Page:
Long File Name LFN Root Directory entries data into its data space supporting read-only hidden system volume label attributes Bits 0FH enumeration functions entry Unicode format Byte of ASCII Bits


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Long File Name (LFN)

As we have already discussed earlier in Root Directory Discussion, Previously the root directory used to be fixed in size and located at a fixed position on disk but now it is free to grow as necessary as it is now treated as a file.

This is very important to long filenames because each long filename uses multiple directory entries. Adding long filename support to an operating system that uses 8.3 filenames is not as simple as expanding directory entries to hold more than 11 characters.

If this new operating system returns 255-character filenames, many older applications, which expect to receive no more than 11 characters, would crash because a program has to set aside memory to store the filenames it reads, and if it sets aside 16 Bytes for a filename and the operating system copies (say) 32 characters into that space, then other data gets overwritten. A sure way to break an application is to copy random data into its data space.

To overcome this problem, a clever solution was found in Windows 95, to the problem of supporting long filenames while preserving compatibility with previous versions of DOS and Windows applications. 

When most applications (except for low-level disk utilities such as the Norton Disk Doctor) query the system for file and subdirectory names, they do so not by reading directory entries directly off the disk, but by using enumeration functions built into the operating system.

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As we know that a directory entry is marked with the combination of read-only, hidden, system, and volume label attributes Bits. Likely, if the attribute byte of Directory Entry holds the value 0FH the enumeration functions built into all existing versions of DOS and all Pre-Windows 95 versions of Windows will skip over that directory entry as if it were not there.

Then, the solution was to store two names for every file and subdirectory, a short name that is visible to all applications and a long name that is visible only to Windows 95 (and Later) applications and to applications that have been rewritten to add support for long filenames. Short filenames are stored in 8.3 formats in conventional 32-byte directory entries.

We have already discussed that Windows creates a short filename from a long one by truncating it to six uppercase characters and adding "~1" to the end of the base filename.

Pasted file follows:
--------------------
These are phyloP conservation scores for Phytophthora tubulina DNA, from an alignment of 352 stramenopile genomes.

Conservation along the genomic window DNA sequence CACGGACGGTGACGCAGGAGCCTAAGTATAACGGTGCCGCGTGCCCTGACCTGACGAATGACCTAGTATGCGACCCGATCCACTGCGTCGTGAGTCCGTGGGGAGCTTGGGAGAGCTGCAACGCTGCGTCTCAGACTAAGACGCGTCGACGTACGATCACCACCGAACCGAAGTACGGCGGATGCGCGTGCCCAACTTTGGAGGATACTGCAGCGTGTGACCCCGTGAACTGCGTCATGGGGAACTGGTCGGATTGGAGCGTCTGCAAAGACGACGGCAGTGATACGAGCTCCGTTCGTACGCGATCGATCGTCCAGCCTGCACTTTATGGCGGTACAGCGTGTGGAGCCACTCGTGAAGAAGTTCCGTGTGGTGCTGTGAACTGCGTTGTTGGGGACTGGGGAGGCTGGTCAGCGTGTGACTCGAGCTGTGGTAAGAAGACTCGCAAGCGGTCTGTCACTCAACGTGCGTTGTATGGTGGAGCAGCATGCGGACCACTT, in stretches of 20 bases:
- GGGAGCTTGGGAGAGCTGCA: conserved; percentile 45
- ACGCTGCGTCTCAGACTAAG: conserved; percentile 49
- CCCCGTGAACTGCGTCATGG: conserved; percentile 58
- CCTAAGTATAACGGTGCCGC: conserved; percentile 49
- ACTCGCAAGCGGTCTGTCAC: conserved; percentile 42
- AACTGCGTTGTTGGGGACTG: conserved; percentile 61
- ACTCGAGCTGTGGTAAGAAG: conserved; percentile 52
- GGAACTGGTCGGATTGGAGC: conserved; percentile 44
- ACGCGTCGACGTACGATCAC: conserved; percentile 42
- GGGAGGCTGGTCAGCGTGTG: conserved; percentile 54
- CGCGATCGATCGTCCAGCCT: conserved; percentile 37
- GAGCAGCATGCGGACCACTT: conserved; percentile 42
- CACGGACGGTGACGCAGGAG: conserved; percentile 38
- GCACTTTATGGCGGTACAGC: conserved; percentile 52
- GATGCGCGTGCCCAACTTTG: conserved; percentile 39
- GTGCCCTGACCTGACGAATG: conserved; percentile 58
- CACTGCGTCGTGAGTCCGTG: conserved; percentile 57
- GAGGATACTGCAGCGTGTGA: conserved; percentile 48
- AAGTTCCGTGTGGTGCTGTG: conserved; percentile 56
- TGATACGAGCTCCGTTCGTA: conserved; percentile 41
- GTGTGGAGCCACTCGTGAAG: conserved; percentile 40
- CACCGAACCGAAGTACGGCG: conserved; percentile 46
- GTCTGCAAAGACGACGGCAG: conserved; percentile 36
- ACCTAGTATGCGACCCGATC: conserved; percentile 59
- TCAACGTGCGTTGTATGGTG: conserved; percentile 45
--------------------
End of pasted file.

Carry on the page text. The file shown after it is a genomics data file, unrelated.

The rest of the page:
If there is already another filename with the same first six characters, the number is incremented. The extension is kept the same, and any character that was illegal in earlier versions of Windows and DOS is replaced with an underscore.

The Long filenames are stored in specially formatted 32-Byte Long File Name (LFN) Directory Entries marked with attribute bytes set to 0FH. For a given file or subdirectory, a group of one or more Long File Name directory entries immediately precedes the single 8.3 directory entry on the disk.

Each Long File Name directory entry contains up to 13 characters of the long filename, and the operating system strings together as many as needed to comprise an entire long filename.

For a Long File Name directory entry, filenames are stored in Unicode format, which requires 2 Bytes per character as opposed to 1 Byte of ASCII. Filename characters are spread among three separate fields:

  • The first 10 Bytes (five characters) in length,
  • The second 12 Bytes (six characters), 
  • The third 4 Bytes (two characters).

The lowest five Bits of the first byte of directory entry hold a sequence number that identifies the position of directory entry relative to other Long File Name directory entries associated with the same file.

If a long filename requires three LFN directory entries, the sequence number of the first will be 1, that of the second will be 2, and the sequence number of the third will be 3 and Bit 6 of the first Byte of third entry is set to 1 to indicate that it is the last entry in the sequence.

The attribute field appears at the same location in LFN directory entries as in 8.3 directory entries because the file system does not know which type of directory entry it is dealing with until after it examines the attribute byte. The starting cluster number field also appears at the same location, but in LFN directory entries its value is always 0. The type indicator field also holds 0 in every long filename. 

One of the problems with long filenames is that they consume more disk space than short ones.  That is not a big deal when long names are stored in subdirectories, because as long as disk space is available, subdirectories can grow to accommodate added directory entries but the maximum number of directory entries available in the root directory is fixed, and long filenames waste space in the root directory which is limited in size.

Now for Example, if the root directory of a hard disks contains at most 512 directory entries, because a 128-character name requires 11 entries, 10 for the long name and 1 for the short name, you could create only 46 files and subdirectories in the root directory if each were given a 128-character name.

The problem goes away for FAT32 also because the root directory under FAT32 can grow as well because in FAT32 system the root directory is treated as a File which can grow in size.

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